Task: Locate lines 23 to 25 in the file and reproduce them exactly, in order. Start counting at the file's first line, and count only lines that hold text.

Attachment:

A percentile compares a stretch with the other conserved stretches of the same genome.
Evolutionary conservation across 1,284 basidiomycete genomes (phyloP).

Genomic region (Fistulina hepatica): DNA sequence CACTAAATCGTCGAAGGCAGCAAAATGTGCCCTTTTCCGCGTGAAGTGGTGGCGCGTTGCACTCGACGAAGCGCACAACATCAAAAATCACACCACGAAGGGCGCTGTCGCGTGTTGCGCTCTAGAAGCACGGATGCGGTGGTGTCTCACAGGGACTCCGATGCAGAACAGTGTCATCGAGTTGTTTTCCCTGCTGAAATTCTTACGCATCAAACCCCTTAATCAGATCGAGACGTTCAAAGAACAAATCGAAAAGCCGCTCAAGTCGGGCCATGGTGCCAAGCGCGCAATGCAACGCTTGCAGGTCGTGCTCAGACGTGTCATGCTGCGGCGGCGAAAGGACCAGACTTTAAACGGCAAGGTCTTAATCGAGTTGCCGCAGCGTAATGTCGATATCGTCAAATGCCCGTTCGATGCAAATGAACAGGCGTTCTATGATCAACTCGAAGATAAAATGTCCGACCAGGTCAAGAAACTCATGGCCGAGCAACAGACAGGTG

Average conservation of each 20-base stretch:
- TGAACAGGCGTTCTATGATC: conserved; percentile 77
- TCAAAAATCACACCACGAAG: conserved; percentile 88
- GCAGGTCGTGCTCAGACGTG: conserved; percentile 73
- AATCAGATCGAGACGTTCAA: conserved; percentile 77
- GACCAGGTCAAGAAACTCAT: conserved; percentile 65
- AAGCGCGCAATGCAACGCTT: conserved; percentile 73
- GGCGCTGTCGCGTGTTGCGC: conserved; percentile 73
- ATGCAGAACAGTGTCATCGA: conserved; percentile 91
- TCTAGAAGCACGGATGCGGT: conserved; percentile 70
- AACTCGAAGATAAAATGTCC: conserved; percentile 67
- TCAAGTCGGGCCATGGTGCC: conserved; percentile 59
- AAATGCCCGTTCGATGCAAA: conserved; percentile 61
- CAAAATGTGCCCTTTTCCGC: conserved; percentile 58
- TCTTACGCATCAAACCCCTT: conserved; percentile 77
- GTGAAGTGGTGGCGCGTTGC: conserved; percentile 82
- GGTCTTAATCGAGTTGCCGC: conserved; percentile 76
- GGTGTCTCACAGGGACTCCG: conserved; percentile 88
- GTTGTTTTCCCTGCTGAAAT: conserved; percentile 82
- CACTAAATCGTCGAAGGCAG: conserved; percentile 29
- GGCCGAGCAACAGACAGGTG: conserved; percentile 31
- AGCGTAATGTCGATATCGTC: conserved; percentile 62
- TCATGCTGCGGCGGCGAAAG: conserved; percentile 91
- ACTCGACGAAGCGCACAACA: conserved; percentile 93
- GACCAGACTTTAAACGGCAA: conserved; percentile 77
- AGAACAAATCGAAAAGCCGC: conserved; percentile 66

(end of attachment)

- CACTAAATCGTCGAAGGCAG: conserved; percentile 29
- GGCCGAGCAACAGACAGGTG: conserved; percentile 31
- AGCGTAATGTCGATATCGTC: conserved; percentile 62